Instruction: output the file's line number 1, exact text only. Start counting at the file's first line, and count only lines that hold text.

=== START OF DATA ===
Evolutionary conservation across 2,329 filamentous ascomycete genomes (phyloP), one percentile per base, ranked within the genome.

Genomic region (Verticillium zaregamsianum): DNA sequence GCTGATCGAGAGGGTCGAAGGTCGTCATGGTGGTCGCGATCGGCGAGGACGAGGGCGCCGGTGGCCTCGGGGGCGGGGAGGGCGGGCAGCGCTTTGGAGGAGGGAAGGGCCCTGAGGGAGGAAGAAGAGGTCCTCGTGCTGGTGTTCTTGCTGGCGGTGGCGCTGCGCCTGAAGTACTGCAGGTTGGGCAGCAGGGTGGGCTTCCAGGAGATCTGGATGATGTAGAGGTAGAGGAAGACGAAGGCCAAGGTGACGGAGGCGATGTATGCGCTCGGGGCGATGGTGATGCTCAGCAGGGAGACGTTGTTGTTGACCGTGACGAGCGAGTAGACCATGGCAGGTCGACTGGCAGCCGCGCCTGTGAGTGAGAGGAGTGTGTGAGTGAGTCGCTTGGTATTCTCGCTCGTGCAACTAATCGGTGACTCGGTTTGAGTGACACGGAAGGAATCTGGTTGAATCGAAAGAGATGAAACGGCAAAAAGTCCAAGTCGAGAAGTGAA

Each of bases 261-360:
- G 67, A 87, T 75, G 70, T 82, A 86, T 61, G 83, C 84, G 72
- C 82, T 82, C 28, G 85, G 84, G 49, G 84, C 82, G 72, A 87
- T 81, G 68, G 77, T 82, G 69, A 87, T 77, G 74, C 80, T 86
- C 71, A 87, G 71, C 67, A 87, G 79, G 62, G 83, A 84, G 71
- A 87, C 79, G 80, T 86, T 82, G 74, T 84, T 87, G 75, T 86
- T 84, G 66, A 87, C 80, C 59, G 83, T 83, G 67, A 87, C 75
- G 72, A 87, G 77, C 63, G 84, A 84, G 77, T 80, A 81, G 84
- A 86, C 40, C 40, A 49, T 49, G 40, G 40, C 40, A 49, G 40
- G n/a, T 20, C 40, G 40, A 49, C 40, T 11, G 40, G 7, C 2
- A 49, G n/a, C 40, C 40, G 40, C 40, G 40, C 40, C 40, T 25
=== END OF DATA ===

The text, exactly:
Evolutionary conservation across 2,329 filamentous ascomycete genomes (phyloP), one percentile per base, ranked within the genome.